Asia Times had a thought provoking commentary on the possibilities of political union in Asia.

And the continuing polycentricism of Europe helps to make a continent-wide bloc possible. Four or five major European countries are more or less equal in size and economic potential: for example, there are 60 million French, 82 million Germans, 58 million Italians and 60 million British. The economic potential of major European countries is roughly similar as well. In the case of Germany, the largest country and most powerful economy of the EU, its population forms only 18% of the EU total, and its gross domestic product (GDP) (purchasing power adjusted) is 21% of the EU total. This ratio means that in spite of German, French or British prominence, the EU could not be merely an appendage to Germany, France or Great Britain.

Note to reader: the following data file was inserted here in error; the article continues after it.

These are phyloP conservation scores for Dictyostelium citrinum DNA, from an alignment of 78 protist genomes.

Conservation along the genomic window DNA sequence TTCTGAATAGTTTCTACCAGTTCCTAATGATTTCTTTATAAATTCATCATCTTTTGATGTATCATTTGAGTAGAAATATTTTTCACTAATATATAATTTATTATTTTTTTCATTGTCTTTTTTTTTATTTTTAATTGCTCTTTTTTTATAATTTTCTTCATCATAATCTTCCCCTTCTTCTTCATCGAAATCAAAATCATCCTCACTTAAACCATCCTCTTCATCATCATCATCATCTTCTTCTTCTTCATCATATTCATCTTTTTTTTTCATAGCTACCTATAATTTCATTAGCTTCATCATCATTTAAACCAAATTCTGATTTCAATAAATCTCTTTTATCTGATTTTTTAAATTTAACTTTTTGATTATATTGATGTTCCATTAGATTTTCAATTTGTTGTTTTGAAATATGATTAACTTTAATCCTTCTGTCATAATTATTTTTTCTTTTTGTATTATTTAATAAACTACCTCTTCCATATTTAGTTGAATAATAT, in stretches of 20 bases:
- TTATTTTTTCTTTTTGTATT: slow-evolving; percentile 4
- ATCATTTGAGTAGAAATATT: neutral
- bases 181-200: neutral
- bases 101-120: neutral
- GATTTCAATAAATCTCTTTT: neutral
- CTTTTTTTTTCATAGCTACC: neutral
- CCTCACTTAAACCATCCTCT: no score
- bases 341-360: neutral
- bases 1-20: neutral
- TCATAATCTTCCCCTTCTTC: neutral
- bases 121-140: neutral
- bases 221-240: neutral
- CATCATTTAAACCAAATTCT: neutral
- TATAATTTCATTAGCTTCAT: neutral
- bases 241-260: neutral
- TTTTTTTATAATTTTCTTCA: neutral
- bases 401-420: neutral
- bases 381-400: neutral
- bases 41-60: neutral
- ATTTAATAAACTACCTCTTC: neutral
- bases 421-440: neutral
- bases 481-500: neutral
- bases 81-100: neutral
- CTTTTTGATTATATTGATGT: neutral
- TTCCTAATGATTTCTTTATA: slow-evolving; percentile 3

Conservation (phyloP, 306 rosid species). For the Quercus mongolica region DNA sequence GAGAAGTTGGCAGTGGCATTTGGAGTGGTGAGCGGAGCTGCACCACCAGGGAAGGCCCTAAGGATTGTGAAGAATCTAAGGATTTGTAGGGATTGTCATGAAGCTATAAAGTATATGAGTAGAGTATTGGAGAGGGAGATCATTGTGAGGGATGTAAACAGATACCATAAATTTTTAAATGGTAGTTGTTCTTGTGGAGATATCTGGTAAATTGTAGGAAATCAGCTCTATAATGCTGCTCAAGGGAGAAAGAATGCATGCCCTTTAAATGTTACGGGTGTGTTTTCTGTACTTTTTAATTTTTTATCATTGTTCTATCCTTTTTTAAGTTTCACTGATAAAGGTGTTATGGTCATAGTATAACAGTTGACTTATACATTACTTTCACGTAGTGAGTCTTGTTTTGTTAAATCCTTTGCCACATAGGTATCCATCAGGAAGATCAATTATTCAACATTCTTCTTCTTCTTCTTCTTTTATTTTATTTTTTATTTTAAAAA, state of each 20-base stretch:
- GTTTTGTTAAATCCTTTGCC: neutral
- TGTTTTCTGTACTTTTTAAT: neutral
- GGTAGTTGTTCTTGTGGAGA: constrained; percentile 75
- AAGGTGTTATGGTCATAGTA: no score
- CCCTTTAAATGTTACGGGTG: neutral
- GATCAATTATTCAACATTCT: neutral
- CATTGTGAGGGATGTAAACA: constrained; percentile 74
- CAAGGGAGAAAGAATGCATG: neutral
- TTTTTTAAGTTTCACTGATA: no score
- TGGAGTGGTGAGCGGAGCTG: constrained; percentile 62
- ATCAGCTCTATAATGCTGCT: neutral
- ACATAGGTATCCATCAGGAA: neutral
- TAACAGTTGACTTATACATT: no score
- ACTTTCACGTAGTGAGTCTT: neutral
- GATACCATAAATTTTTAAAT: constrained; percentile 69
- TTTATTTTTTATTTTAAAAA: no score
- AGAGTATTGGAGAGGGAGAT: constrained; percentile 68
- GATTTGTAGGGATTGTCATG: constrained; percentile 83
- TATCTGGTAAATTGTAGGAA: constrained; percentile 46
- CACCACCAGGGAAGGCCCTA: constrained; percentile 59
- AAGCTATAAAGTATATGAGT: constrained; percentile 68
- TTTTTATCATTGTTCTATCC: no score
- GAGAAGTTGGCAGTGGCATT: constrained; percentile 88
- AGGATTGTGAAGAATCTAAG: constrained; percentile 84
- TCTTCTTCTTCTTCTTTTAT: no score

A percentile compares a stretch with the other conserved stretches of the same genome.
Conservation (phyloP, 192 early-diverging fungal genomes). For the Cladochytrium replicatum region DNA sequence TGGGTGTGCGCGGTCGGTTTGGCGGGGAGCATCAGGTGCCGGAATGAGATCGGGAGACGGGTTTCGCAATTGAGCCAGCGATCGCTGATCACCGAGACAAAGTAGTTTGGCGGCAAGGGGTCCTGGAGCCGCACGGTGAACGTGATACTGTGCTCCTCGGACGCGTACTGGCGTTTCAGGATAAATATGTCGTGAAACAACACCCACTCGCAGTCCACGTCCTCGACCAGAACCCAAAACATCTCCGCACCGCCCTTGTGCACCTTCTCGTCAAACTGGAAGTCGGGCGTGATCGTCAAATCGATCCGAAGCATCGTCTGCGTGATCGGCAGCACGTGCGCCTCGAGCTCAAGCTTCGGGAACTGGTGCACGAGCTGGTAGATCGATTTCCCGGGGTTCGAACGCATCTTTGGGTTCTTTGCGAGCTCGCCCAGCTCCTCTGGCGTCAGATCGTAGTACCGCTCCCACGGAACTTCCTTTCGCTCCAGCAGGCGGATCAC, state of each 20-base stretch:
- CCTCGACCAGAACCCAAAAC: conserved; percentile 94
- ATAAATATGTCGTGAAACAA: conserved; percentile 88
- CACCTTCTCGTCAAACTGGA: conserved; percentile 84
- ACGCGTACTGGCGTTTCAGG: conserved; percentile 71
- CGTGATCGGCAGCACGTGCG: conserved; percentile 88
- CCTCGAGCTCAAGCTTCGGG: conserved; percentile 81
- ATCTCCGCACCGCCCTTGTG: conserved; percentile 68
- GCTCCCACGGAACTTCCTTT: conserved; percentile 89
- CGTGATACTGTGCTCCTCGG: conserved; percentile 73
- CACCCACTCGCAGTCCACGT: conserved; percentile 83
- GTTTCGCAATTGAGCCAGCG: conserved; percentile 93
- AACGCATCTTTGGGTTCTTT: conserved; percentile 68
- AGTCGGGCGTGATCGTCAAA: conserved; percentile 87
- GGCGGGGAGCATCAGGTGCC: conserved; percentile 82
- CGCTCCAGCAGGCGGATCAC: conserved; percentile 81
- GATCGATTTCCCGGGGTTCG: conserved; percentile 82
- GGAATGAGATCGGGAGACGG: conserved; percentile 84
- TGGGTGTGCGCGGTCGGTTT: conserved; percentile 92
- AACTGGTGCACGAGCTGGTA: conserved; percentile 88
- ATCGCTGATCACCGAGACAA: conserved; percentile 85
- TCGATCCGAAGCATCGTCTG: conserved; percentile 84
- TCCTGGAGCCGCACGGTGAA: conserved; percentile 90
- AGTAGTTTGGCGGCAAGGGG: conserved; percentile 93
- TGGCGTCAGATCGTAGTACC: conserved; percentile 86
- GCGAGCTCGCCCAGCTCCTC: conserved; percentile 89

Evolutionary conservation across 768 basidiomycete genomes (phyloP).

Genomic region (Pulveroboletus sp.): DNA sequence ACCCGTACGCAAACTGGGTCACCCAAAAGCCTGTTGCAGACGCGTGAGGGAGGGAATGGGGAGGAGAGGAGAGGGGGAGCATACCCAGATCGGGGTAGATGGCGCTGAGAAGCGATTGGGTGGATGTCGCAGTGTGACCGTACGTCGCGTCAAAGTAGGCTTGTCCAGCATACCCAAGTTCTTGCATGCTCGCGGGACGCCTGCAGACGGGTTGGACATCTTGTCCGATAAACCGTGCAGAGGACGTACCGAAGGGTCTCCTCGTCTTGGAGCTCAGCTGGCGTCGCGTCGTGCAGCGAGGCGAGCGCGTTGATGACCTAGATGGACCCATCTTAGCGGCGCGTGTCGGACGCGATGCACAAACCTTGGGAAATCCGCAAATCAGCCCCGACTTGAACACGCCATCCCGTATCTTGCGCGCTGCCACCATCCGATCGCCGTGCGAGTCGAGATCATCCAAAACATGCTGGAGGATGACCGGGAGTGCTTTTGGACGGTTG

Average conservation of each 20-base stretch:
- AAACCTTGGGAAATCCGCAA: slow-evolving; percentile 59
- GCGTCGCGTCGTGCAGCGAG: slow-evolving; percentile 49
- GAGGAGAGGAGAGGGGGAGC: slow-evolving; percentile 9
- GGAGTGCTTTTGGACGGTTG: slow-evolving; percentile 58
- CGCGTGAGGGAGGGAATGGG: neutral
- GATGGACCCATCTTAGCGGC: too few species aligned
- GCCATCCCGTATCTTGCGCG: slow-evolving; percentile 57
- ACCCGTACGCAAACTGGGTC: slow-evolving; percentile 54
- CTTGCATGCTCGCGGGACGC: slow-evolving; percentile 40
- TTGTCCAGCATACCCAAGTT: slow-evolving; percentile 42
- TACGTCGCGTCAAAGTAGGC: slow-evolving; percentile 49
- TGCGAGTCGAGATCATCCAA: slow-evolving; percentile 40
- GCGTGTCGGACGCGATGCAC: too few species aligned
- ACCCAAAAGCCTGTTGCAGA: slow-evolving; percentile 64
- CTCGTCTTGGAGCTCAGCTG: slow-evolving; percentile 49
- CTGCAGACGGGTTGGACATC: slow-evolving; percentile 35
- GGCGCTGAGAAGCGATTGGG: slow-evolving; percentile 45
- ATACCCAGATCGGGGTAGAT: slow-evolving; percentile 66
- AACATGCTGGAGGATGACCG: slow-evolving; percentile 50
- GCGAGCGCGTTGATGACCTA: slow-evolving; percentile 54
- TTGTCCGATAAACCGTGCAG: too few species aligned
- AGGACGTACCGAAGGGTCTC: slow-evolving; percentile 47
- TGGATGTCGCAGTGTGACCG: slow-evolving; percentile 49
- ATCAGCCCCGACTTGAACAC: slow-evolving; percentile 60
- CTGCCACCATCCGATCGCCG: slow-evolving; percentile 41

In East Asia, the picture is very different. Currently, in this “Confucian region” there are six independent states - the People’s Republic of China, the Republic of China (Taiwan), Japan, North and South Korea and Vietnam - with a population of some 1.6 billion. This has long been the case. Since the rise of the Tang dynasty, the number of independent states in the Confucian world could normally be expressed in one-digit figures.